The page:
“His move to South Florida influenced a big part of the state’s growth. With the hotels and the railroad, it brought a vast amount of people down for vacation,” Bradley said. “The people who were also working and developing these areas eventually settled down here for agricultural purposes as well.”

In 1905, when the United States took on the Panama Canal Project, Flagler decided that it was finally time to extend the railroad to Key West, adding 156 miles of track, mostly over water.

“Flagler realized that building a railroad all the way to Key West would help the city become a major hub for goods and merchandise coming to and from the Panama Canal. It would be a very good opportunity for business,” said Bradley.

It was one of the most ambitious engineering accomplishments of the time. Throughout years of construction, Flagler and his team had to overcome hurdles that included three major hurricanes. Bradley said the 1906 storm was the worst by far. The hurricane led to a halt in construction for more than a year.

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Henry Flagler Railway Henry Flagler Railway
Railroad work crews. Photo courtesy of Jerry Wilkinson, Florida Keys History & Discovery Center.
Henry Flagler Railway Henry Flagler Railway
Construction of Jewfish Creek swing bridge. This is seen as the entrance to the Keys near mile marker 107. Photo courtesy of Jerry Wilkinson, Florida Keys History & Discovery Center.
Henry Flagler Railway Henry Flagler Railway
Building Bridge forms. Photo courtesy of Jerry Wilkinson, Florida Keys History & Discovery Center.
Henry Flagler Railway Henry Flagler Railway
Florida East Coast Railway, Key West Extension. A train on the Seven Mile Bridge taken from Pigeon Key. Courtesy of Monroe County Public Library via the Library of Congress.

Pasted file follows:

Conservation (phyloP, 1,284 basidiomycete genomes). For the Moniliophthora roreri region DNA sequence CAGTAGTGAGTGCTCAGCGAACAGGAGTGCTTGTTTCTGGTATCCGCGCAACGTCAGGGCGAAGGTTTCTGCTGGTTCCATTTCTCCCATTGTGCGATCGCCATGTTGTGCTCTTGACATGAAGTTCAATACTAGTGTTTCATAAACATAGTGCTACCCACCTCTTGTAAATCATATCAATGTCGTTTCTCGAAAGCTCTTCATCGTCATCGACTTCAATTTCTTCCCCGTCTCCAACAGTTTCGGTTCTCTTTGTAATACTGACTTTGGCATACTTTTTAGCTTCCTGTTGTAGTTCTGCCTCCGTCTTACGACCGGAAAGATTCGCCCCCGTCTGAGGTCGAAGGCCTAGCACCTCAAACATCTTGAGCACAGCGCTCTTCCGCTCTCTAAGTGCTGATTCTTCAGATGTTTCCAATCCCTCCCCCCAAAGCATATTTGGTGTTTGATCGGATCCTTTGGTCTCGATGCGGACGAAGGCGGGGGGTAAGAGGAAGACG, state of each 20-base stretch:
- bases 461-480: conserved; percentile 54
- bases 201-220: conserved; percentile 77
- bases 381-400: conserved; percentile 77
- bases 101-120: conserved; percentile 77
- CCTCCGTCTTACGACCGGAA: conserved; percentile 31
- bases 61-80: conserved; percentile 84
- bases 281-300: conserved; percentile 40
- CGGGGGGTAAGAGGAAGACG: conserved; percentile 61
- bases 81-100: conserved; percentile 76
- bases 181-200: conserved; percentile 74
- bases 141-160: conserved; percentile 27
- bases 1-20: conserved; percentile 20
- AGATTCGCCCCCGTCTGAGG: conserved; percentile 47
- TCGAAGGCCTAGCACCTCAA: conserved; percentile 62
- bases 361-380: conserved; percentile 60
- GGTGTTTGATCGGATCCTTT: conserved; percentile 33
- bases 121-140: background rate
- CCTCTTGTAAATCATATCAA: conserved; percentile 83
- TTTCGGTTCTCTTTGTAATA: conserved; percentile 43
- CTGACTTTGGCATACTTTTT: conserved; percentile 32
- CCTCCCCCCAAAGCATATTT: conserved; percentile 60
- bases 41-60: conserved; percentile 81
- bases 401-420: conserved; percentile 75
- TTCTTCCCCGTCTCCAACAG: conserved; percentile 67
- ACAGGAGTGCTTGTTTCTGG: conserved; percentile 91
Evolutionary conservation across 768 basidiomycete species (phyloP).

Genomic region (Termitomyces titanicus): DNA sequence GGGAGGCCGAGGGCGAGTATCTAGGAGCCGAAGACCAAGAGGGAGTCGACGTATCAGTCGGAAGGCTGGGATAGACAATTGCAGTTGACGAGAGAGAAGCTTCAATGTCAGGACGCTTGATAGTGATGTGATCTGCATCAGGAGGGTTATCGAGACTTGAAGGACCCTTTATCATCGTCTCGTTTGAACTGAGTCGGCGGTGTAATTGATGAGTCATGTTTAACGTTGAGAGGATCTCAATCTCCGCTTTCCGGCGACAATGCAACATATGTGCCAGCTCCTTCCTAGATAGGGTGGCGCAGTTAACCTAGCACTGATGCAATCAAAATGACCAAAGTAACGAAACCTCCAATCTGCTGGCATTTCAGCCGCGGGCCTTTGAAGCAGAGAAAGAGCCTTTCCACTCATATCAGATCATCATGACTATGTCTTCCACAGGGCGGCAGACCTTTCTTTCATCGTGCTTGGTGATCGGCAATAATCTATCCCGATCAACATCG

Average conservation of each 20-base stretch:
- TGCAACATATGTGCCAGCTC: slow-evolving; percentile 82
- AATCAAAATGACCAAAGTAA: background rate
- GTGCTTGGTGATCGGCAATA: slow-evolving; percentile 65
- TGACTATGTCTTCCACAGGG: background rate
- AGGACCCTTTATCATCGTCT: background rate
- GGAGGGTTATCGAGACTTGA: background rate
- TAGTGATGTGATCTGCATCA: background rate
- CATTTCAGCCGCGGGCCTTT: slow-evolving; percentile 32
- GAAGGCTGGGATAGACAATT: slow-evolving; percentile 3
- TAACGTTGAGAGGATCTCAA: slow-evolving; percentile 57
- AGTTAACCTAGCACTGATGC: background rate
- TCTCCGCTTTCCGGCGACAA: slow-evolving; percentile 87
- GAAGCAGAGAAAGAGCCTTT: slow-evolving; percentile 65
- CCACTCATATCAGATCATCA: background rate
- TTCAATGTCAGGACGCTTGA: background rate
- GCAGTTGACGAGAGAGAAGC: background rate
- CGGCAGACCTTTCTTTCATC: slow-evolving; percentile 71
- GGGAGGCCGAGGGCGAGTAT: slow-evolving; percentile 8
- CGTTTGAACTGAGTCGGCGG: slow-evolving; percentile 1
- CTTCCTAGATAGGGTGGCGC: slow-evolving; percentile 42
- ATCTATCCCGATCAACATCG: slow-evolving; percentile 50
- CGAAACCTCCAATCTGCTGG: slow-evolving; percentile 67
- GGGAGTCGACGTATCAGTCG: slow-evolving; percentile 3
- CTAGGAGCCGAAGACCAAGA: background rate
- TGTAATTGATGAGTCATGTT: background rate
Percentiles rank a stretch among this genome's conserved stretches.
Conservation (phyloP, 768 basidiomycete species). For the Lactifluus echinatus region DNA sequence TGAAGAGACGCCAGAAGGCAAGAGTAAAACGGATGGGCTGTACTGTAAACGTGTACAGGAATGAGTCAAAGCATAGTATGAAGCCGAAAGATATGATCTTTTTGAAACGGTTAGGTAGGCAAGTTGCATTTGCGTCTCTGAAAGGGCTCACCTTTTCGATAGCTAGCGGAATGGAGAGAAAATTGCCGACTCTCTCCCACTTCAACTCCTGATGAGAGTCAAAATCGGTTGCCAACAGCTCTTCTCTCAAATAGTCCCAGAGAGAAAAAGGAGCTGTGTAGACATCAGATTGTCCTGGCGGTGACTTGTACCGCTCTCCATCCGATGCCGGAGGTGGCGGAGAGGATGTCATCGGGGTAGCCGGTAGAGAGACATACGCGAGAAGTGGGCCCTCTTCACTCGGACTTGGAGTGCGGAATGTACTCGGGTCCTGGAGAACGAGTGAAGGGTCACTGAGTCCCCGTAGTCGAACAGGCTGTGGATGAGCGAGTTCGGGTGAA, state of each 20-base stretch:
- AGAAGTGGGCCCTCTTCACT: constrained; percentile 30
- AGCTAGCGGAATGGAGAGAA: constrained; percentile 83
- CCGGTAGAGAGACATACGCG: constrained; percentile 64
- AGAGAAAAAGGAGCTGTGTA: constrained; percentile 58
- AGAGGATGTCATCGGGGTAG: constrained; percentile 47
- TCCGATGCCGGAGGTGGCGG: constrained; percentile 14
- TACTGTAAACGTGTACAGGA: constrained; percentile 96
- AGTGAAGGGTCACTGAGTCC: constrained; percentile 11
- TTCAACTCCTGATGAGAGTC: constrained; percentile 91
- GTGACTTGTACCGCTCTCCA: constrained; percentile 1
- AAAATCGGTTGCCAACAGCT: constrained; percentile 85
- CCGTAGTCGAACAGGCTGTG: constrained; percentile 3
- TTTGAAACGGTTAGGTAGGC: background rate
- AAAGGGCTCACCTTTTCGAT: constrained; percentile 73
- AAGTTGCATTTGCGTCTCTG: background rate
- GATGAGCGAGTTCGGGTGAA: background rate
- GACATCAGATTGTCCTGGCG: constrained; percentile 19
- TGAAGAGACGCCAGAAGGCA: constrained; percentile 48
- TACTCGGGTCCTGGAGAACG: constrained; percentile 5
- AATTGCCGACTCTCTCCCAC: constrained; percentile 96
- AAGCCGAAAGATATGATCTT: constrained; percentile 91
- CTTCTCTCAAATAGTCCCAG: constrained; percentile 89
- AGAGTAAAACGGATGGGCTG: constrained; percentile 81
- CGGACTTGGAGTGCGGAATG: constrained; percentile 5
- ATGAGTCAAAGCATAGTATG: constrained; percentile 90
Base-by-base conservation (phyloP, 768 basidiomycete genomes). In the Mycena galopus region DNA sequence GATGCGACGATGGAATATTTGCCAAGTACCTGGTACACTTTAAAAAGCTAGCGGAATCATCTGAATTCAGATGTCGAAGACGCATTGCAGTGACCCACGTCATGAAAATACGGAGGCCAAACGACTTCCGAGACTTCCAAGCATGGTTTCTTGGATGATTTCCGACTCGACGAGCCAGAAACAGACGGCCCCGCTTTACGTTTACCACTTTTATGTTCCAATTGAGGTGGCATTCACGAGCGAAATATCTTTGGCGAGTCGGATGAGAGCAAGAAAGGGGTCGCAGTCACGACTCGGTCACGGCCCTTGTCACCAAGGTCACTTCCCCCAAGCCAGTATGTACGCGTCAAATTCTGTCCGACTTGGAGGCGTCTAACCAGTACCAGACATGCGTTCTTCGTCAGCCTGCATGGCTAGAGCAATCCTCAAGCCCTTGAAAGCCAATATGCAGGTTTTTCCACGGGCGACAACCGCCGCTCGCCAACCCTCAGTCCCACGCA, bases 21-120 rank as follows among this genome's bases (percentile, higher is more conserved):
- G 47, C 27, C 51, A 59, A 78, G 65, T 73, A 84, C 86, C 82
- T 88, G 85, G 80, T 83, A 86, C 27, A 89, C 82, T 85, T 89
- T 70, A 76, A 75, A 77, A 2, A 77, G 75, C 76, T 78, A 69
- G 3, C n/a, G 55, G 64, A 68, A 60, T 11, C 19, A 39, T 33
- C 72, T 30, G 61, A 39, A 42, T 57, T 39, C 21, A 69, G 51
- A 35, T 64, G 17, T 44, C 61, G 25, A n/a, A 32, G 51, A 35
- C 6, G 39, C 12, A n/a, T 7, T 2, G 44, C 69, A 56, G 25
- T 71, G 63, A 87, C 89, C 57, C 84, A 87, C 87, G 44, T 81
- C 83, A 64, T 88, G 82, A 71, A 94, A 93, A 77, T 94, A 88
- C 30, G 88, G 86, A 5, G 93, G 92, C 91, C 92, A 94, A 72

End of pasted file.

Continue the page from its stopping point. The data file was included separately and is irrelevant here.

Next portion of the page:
Henry Flagler Railway Henry Flagler Railway
Postcard of the arrival of the first train in Key West January 22, 1912. Postcard gift of Ramon Davies. Monroe County Library Collection.

“At the time of the hurricane, many workers were being housed on floating dormitories. During the storm, one of these washed away, killing more than 100 people onboard,” Bradley recounted. “As a result of the hurricane, the construction team changed a lot of methods they used, including decreasing the amount of quarter boats. They also installed a telegraph system, and started halting work on the extension during the summer months of hurricane season.“

Despite the hardships, the railroad was completed in 1912, just weeks after Flagler’s 82nd birthday. The railway project was a job he decided to take on after co-founding Standard Oil with partners John D. Rockefeller and Samuel Andrews.

“This was his retirement deal, but he was still incredibly involved in all aspects of the construction. He wanted to be engaged in every part of the development,” Bradley said.

More than a century later, Flagler’s hard work is still reflected in the state of Florida’s economy, tourism and agriculture.

“It’s hard to imagine someone who had this combination of entrepreneurial courage, great wealth, perseverance, and determination. Whatever it was he wanted to succeed, and he did,” said Donnelly.

Information for this story was gathered from “Last Train to Paradise” by Les Standiford and the Henry Morrison Flagler Museum.